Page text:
Slav­ery in 21st cen­tury Cal­i­for­nia? Yes

The Fresno Bee (Sunday) - - Opinion - BY DAN WAL­TERS CAL­mat­ters Colum­nist CAL­mat­ters is a pub­lic in­ter­est jour­nal­ism ven­ture com­mit­ted to ex­plain­ing how Cal­i­for­nia’s state Capi­tol works and why it mat­ters. For more sto­ries by Dan Wal­ters, go to cal­mat­ters.org/ com­men­tary

Some years ago, I was fly­ing from Or­ange County to Sacra­mento and hap­pened to sit next to a woman who was headed to a meet­ing in the cap­i­tal on hu­man traf­fick­ing.

She told me that she had es­caped from an abu­sive mar­riage to a wealthy man in Pak­istan and since com­ing to Cal­i­for­nia had devoted her­self to help­ing slaves es­cape from their masters, run­ning a kind of un­der­ground rail­road.

Slav­ery in 21st cen­tury Cal­i­for­nia?

Yes, in­deed. Cal­i­for­nia’s sta­tus as a des­ti­na­tion of choice for rich and poor im­mi­grants has also made it a cen­ter for new forms of slav­ery — not un­doc­u­mented im­mi­grants who are vol­un­tar­ily work­ing in sub­stan­dard con­di­tions for sub­stan­dard wages, but ac­tual slaves.

Typ­i­cally, as my seat­mate ex­plained and as later re­search con­firmed, they are brought into Cal­i­for­nia as in­den­tured ser­vants and/or pur­vey­ors of il­licit sex­ual acts, are kept un­der lock and key by their masters, and are se­verely pun­ished when those own­ers are dis

pleased.

A Univer­sity of Cal­i­for­nia study, cov­er­ing five years, eas­ily dis­cov­ered at least 500 peo­ple from 18 coun­tries work­ing in slave-like cir­cum­stances in Cal­i­for­nia. The UC study said 80 per­cent were fe­male and half were chil­dren.

The Na­tional Hu­man Traf­fick­ing Re­source Cen­ter says that it re­ceived nearly 4,000 com­plaints about hu­man traf­fick­ing from Cal­i­for­nia in 2015.

The As­so­ci­ated Press gave us a peek into the un­der­ground world of Cal­i­for­nia slav­ery a few years ago with an ar­ti­cle about one Egyp­tian girl, Shylma Hall, whose par­ents sold her into slav­ery at age 10 and, when her Egyp­tian own­ers moved to Or­ange County, was brought along as an un­paid ser­vant and treated like chat­tel.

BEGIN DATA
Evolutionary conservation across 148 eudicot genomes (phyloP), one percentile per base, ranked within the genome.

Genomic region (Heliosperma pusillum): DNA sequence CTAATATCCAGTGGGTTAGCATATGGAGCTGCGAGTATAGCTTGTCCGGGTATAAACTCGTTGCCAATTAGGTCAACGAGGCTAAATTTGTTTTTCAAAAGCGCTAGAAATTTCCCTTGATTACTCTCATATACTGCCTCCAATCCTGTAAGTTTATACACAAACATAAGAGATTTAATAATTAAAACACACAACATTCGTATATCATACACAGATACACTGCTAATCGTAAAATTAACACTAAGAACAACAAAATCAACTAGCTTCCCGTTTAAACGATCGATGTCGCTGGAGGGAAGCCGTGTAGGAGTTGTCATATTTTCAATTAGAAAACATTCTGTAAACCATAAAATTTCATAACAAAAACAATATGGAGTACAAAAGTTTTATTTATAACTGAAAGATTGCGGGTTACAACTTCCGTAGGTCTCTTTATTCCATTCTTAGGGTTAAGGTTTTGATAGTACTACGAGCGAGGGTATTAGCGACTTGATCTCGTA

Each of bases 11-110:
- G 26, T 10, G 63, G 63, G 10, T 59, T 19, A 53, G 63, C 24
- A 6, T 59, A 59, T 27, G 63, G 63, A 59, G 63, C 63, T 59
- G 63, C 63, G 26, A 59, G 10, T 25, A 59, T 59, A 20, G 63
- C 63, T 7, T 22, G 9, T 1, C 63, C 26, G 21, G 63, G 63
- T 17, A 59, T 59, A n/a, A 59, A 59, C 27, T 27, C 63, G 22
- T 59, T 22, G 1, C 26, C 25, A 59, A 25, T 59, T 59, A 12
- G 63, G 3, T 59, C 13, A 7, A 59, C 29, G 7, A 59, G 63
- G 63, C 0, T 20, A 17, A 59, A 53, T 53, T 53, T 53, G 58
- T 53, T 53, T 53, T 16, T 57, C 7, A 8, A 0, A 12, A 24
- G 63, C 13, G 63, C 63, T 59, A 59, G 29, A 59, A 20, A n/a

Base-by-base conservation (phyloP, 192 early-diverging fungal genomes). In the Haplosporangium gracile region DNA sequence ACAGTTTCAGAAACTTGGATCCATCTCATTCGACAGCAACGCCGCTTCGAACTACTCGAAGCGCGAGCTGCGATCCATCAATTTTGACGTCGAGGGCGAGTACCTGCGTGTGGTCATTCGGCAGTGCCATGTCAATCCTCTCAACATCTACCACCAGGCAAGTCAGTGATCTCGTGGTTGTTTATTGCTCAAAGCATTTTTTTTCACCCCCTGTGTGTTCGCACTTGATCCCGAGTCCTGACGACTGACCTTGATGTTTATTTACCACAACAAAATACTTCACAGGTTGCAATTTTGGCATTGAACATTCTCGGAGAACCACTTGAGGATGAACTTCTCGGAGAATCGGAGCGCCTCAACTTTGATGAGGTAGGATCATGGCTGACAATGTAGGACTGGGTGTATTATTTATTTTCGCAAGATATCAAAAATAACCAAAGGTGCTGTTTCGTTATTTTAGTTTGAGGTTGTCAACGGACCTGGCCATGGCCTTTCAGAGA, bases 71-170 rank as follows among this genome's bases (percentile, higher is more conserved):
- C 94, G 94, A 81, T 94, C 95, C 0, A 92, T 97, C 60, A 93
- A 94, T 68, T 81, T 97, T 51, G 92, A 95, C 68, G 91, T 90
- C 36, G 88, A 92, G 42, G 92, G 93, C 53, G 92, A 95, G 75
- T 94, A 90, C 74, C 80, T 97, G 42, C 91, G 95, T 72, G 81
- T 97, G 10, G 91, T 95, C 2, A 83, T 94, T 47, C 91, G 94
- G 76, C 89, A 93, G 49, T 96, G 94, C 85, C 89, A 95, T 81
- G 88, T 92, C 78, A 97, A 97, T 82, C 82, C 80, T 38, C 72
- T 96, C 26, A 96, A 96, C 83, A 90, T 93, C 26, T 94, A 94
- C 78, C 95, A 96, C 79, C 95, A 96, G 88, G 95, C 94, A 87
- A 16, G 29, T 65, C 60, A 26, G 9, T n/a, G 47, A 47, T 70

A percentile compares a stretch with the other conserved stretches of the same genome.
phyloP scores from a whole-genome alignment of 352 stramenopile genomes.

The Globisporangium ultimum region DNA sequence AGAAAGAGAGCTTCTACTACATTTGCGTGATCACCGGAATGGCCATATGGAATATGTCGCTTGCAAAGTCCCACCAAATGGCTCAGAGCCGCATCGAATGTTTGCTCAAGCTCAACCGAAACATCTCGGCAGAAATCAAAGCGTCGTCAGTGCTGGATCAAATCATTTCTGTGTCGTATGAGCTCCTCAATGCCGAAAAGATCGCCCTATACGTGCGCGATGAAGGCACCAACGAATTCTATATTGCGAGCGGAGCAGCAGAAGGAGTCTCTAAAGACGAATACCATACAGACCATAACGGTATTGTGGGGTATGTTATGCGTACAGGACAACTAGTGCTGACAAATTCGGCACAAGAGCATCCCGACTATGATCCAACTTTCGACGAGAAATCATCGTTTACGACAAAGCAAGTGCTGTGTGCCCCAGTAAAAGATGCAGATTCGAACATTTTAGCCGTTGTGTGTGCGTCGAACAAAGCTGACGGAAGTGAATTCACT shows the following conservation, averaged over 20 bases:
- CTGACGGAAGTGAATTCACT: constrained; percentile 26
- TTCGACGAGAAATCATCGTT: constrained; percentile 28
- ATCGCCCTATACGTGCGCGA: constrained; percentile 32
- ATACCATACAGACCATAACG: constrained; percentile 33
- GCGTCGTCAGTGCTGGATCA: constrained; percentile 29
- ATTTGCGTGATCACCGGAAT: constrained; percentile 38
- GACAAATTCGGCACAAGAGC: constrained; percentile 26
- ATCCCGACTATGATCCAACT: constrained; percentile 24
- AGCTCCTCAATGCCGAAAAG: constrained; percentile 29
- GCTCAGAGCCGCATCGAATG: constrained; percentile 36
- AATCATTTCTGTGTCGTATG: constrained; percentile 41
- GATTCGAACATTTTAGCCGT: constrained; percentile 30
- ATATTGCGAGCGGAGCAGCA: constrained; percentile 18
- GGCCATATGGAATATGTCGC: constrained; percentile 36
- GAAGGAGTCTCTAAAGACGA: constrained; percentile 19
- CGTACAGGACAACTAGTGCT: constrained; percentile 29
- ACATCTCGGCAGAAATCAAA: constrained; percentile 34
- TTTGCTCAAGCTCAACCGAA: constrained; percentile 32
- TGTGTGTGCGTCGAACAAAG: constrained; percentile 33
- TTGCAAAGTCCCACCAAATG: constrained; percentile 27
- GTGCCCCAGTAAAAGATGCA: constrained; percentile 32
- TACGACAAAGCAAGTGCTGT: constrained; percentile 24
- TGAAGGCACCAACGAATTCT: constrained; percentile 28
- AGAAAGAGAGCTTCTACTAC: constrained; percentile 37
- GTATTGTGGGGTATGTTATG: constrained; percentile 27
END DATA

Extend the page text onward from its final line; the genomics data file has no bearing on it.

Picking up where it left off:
Hall was re­moved from the fam­ily when au­thor­i­ties fi­nally in­ter­vened, but she is just one of many Cal­i­for­nia slaves, women mostly, who con­tinue to la­bor in sweat­shops, in broth­els, and in the homes of wealthy ex­pa­tri­ates, par­tic­u­larly those from the Mid­dle East, where slav­ery is of­ten tol­er­ated.

Ex­actly how many is un­known, which is why a state task force on hu­man traf­fick­ing, in a re­port is­sued a decade ago that got scant me­dia at­ten­tion, rec­om­mends that au­thor­i­ties co­op­er­ate on iden­ti­fy­ing vic­tims and pros­e­cut­ing their own­ers.

An­other ex­am­ple: In 2016, fed­eral au­thor­i­ties pros­e­cuted an Iraqi cou­ple in San Diego for bring­ing an In­done­sian ser­vant into the U.S. The woman fi­nally es­caped by plead­ing with a nurse for help in her na­tive lan­guage. The charges said the cou­ple threat­ened the woman with “phys­i­cal re­straint if she did not per­form la­bor and ser­vices.”

Still an­other: In 2013, po­lice ar­rested Me­shael Alay­ban, de­scribed as one of six wives of a Saudi Ara­bian prince, for keep­ing five women as slaves in a three-story Irvine con­do­minium. One of the women, a Kenyan, es­caped and told po­lice of the other four women, all Filip­inas, still in captivity.

The good news, more or less, is that Cal­i­for­nia has of­fi­cially rec­og­nized such slav­ery as a crime and, a new re­port tells us, that the state is a leader in pros­e­cut­ing traf­fick­ing cases.

The Hu­man Traf­fick­ing In­sti­tute re­port, is­sued last month, says that Cal­i­for­nia ranked 3rd in the nation in the num­ber of ac­tive fed­eral traf­fick­ing pros­e­cu­tions last year with 47.

The bad news is that the pros­e­cu­tions are still too few and fall well short of ef­fec­tively curb­ing hu­man traf­fick­ing in Cal­i­for­nia. Hun­dreds, if not thou­sands, of slaves are be­ing kept, afraid to com­plain to au­thor­i­ties and fear­ing phys­i­cal abuse and/or be­ing shipped back to their coun­tries of ori­gin.

Along with the nation’s high­est rate of poverty, the ex­is­tence of slav­ery is some­thing that should be shame­ful to all Cal­i­for­ni­ans and the peo­ple we elect to high of­fice.

Fresno Bee file

Fresno Mayor Lee Brand, cen­ter, stands with com­mu­nity lead­ers, law en­force­ment rep­re­sen­ta­tives and speak­ers from the 10th an­nual Con­fer­ence on Hu­man Traf­fick­ing, while in­tro­duc­ing his Hu­man Traf­fick­ing Ini­tia­tive dur­ing a press con­fer­ence at the Dou­ble Tree Ho­tel Con­ven­tion Cen­ter in down­town Fresno on March 27.

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